The CAA 2021 also extended the ERC through June 30, 2021. In addition, the credit has been increased to 70% credit per $10K qualifying wages per employee, per quarter. Lastly, and possibly best of all, a business only has to have a reduction of gross receipts in excess of 20%, instead of the 50% needed in 2020, in either the first or second quarter of 2021 as compared to the same quarter in 2019. So yes, even if you don’t qualify in 2020 – if your business revenue remains 20% off from 2019 – you can potentially have $14,000 credits per each employee for 2021. So that business that received $100K in 2020 for 20 employees, could potentially receive another $280,000 of credits in 2021 for the same employees – again, regardless of their participation in the PPP loan.

Keep in mind, to qualify, you need the applicable reduction in gross receipts OR to be shut down, or partially shut down, by a government order (federal, state, or local). So, every restaurant, café, or eatery; every barber or hairdresser; every theater; every gym; anyone at least partially shut down as a “non-essential” business, anyone forced to operate at a percentage of capacity, would at least partially qualify.

The evaluation of the ERC MUST be calculated BEFORE you prepare your 2020 income tax return, and you CANNOT file for your PPP loan forgiveness or have it granted while you are evaluating the ERC. If you already had your PPP loan forgiven, you may not be eligible to claim any of the ERC for 2020. However, the AICPA is currently advocating to allow businesses that have already applied for PPP forgiveness to be able to claim the ERC credit as well. Please talk to your advisor first.

Lastly, there are a number of special rules for employers over 100 employees, 500 employees, seasonal businesses and businesses that started in 2019. Please talk to your advisor if you think you may be eligible for the ERC for 2020 or 2021.

While we are awaiting further guidance to be issued on this topic, we are tentatively planning a Zoom meeting for those businesses that think they qualify for the ERC. Please contact us if you would like to receive updates about future Zoom meetings or if you have questions.

Year-end Planning for a Biden Administration and the SECURE Act: Zoom Seminar December 18, 2020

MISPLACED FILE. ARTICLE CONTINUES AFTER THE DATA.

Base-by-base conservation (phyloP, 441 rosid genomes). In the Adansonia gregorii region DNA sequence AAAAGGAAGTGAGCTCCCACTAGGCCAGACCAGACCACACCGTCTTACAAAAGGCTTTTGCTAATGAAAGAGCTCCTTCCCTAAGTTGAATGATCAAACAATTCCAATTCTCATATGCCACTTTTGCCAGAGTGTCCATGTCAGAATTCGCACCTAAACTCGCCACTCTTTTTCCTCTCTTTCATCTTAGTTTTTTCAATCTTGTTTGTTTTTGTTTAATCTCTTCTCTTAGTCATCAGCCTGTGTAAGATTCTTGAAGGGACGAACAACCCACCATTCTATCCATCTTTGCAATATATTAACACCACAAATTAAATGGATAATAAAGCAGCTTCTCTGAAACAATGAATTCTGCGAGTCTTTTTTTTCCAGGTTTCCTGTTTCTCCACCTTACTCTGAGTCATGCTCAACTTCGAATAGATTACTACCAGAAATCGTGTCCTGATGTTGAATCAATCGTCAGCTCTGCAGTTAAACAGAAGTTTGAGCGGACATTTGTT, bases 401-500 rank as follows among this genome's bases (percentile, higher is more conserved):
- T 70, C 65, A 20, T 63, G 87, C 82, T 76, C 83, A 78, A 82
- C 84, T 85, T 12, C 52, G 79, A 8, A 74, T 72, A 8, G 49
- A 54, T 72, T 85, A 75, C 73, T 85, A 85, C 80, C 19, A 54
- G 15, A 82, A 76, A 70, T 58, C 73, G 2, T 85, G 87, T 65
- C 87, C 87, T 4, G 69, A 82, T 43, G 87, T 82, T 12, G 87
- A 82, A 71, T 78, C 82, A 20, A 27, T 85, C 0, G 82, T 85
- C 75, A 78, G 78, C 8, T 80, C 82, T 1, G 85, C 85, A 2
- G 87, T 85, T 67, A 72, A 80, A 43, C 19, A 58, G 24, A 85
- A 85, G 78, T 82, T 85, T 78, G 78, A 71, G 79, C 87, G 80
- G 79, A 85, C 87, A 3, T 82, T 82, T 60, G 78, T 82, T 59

2020 saw a lot of tax law changes due to COVID-19. We expect the same in 2021 with the continuing pandemic and a probable change in Administrations.  Are you prepared?

Join Chuck Porter, Jr., AIF, CFMFO and Brent Thompson, CPA CMA CGMA on Friday, December 18, 2020, for a Zoom session from 10:00 a.m. – 11:30 a.m. They will provide you with valuable information as well as the opportunity to ask questions via the Zoom chat feature. This virtual seminar is ideal for business owners and high net worth individuals alike.

Topics will include:

  • Review of the potential Biden tax plan
  • Review of the SECURE Act and other recent tax law changes
  • Planning points to evaluate prior to the end of the year
  • Brief update on PPP loan forgiveness and related recent and pending legislation

Registration is limited to 100 attendees and is available on a first-come, first-served basis. After registering, you will receive a confirmation email containing information about joining the meeting. Please feel free to share with friends and colleagues you feel will benefit from this information.

Register here.

“Your PPP Covered Period is About to End: Now What? – What We Know as of October 8, 2020” – Seminar Recording

Your covered period for your PPP Loan is coming to an end. Now what? On Thursday, October 8, 2020, Steve Moyer, CPA PFS CGMA CSEP and Brent Thompson, CPA CMA CGMA presented a seminar via Zoom featuring the latest information on the status of Paycheck Protection Program loan forgiveness, including:
  • Review of the logistics and timing of forgiveness applications
  • Accounting for the PPP loan
  • How the new Interim Final Rules issued since 6/11 affect the application
  • How the new FAQs issued since 6/11 affect the application
  • Pending legislation that may affect the forgiveness process
  • Review of other miscellaneous updates and planning opportunities, including payroll options

Watch the recording of the seminar and access a PDF file of the presentation.

If you have any questions, please contact us online or via phone at 215-723-4881. We will continue to issues these updates as information becomes available.

COVID-19 Quick Guide to Pennsylvania Unemployment Compensation

Are you unsure if the COVID-19 CARES Act provisions for Pennsylvania Unemployment Compensation apply to you? Here is a quick guide provided by the Pennsylvania Department of Labor and Industry Office of Unemployment Compensation. Complete, up-to-date information is available at the Office of Unemployment Compensation’s COVID-19 page.